Designing a Place Called Home is written by an architect, James Wentling, sympathetic to the neo-traditional design movement, but firmly rooted in current market practices. It focuses on the design of mass produced or production houses, and this is one of its strengths. Subtitled Reordering the Suburbs , it does not really address the broader issues of estate (subdivision) design, but instead concentrates on siting and lot patterns, floorplans and layouts, building design and exterior details, and interior details. It begins with an historical overview which is selective but very accessible, and then discusses the contemporary housing design problem - affordability, density, zoning, marketability, community, developer conservatism, consumer expectations. It sees the neotraditional approach as a response to consumer dissatisfaction with community design, or rather the lack of it. It proceeds to discuss principles of community design, embroidering six principles of neo-traditional community design with brief discussions using illustrated examples.

A whole chapter is devoted to siting and lot patterns, focusing on key issues like set backs, accentuated entrances, garaging and parking, small lot configurations, community and privacy, patios and decks. Another chapter is devoted to building floorplans, focusing particularly on their role in the generation of building forms and facades, and their relationship to different lot configurations and constraints; issues of use, circulation, lifestyle, furnishing, storage, or recycling are not neglected. A chapter on interior details focuses on 'special features', while the chapter on exterior details seeks to identify and correct common failings of facade design. Emphasis is placed upon the importance of establishing a focus for the elevation, and appropriate roof profile and trim, 'veneers', fenestration and choice of colours, and the argument is convincing.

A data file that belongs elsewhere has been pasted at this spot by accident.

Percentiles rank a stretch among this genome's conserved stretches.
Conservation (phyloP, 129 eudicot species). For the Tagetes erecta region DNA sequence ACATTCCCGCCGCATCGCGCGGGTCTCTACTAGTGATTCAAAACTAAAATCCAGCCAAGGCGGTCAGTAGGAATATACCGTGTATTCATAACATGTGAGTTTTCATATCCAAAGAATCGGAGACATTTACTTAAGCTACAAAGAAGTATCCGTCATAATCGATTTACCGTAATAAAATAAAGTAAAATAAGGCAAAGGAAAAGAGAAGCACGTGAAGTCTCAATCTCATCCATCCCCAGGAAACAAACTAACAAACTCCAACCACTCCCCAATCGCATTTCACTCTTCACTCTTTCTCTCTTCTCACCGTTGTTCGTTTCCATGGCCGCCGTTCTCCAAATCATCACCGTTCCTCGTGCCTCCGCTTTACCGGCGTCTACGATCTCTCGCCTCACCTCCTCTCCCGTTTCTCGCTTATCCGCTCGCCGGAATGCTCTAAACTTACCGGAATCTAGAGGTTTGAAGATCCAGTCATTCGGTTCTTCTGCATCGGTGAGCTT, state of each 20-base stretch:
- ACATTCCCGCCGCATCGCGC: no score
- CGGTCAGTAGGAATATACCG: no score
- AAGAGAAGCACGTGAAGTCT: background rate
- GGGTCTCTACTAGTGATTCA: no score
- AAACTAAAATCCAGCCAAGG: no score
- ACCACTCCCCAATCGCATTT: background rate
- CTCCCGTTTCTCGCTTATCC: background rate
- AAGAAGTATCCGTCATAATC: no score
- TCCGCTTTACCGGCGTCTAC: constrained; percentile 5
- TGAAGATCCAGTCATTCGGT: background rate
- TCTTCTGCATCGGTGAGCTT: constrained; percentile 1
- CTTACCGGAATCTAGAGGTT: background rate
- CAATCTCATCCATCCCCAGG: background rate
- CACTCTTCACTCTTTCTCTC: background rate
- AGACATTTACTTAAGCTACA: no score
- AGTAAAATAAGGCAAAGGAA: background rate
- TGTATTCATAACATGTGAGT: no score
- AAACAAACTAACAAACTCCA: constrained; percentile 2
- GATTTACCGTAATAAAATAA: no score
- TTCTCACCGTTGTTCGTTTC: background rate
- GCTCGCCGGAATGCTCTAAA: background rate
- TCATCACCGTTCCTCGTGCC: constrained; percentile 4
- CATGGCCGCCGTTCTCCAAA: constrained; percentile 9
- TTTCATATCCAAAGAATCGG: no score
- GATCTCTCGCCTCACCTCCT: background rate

Regrettably, the concluding chapters on multi-family housing, manufactured housing, and housing for tomorrow become progressively thinner so that the latter is barely an afterword. Nevertheless, this is a valuable book because of its marriage of distilled experience of commercial practice and its constructive criticism of suggestions for design improvement. The author provides clearly elaborated lists of points, criticisms, rules, principles or components that are invariably well illustrated with photographs, site plans and, best of all, composite sketch plans. This, combined with a large typeface and double-column format, makes the book particularly easy and pleasurable to read. The focus on middle-class housing means that, despite its claims, the book is not really able to address issues of affordability that would make it more relevant to contemporary housing, and issues of environmental sensitivity or sustainability are also underplayed. This apart, there is very little in the book that is not relevant to British suburban design and it would provide most house builders or design guidance writers with much food for thought.